3 Easy Steps To Get Your Expensive Drugs from Big Pharma

If you are a parent of a chronically ill child, there are a million things running through your head every single day—day in—and day out.

Enter the parents of a sweet little Belgian boy named Logan, who a member on RareConnect explains, was born with a Cryopyrin-Associated Autoinflammatory Syndrome (CAPS) disease, Muckle Wells Syndrome (MWS).

Considered a very rare disease, MWS, is difficult to not only treat but difficult to merely obtain the treatment. Apparently, Belgium doesn’t quite have its act together because the government has not approved medications for MWS.

So what happens to families living in Belgium and other countries who can’t access or pay for life-saving drugs needed for their loved ones? Families like Logan’s are driving across the border to other nearby countries to obtain treatment. But sadly, most families can’t afford the out-of-pocket costs to treat rare diseases which can easily bankrupt them after just one treatment.

Thankfully, not-for-profit foundations are popping up—and scrambling to help families in dire need to not only receive medications for rare diseases, they’re helping to lobby governments to change their policies. Right on!

But what most people don’t realize, however, is that the vast majority of pharmaceutical and biotech companies who make and market treatments for rare diseases offer financial assistance to patients and/or their families who qualify. And yes, sometimes the drugs are actually free!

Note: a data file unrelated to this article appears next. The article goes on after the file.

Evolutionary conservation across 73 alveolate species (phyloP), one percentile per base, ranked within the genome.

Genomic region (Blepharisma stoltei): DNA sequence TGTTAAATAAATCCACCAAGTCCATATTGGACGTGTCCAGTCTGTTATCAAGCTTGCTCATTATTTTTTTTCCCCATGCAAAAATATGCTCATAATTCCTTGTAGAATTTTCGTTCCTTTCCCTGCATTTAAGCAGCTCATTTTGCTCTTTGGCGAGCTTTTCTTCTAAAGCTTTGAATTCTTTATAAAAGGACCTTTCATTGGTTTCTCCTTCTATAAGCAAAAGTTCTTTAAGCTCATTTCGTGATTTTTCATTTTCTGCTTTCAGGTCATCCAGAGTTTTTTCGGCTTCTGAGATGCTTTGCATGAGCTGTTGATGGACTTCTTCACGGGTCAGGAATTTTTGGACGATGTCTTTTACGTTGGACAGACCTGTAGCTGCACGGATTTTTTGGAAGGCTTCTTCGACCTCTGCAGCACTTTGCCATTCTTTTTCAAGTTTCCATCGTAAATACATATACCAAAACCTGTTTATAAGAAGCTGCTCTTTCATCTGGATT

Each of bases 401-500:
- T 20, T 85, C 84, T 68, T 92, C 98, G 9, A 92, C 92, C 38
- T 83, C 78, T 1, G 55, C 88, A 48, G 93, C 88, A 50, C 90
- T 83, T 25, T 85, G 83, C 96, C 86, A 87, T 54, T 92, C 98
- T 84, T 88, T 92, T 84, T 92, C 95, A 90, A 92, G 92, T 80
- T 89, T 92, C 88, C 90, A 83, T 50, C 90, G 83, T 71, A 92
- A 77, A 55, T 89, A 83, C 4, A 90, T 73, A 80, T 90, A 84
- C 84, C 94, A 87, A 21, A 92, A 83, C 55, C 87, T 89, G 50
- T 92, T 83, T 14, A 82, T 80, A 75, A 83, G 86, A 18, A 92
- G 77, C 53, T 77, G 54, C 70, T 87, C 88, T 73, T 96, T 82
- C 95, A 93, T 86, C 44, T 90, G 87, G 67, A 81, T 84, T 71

So here’s what we advise:

1. Talk to your doctor about approved treatments no matter where you live.

2. Visit trusted websites for disease and treatment information.

3. If you can’t find the drug or afford it, contact the biotech and pharmaceutical companies who make the drugs—directly—and ask about financial assistance options.

Time and time again, pharmaceutical companies have generously helped patients in need, so it’s important to research your options after a diagnosis of a serious or rare disease. Your life or the life of your loved one depends on it.


Alisha Stone

Alisha Stone

Alisha Stone has a BA in psychology and is dedicated to improving the lives of others living with chronic illnesses.

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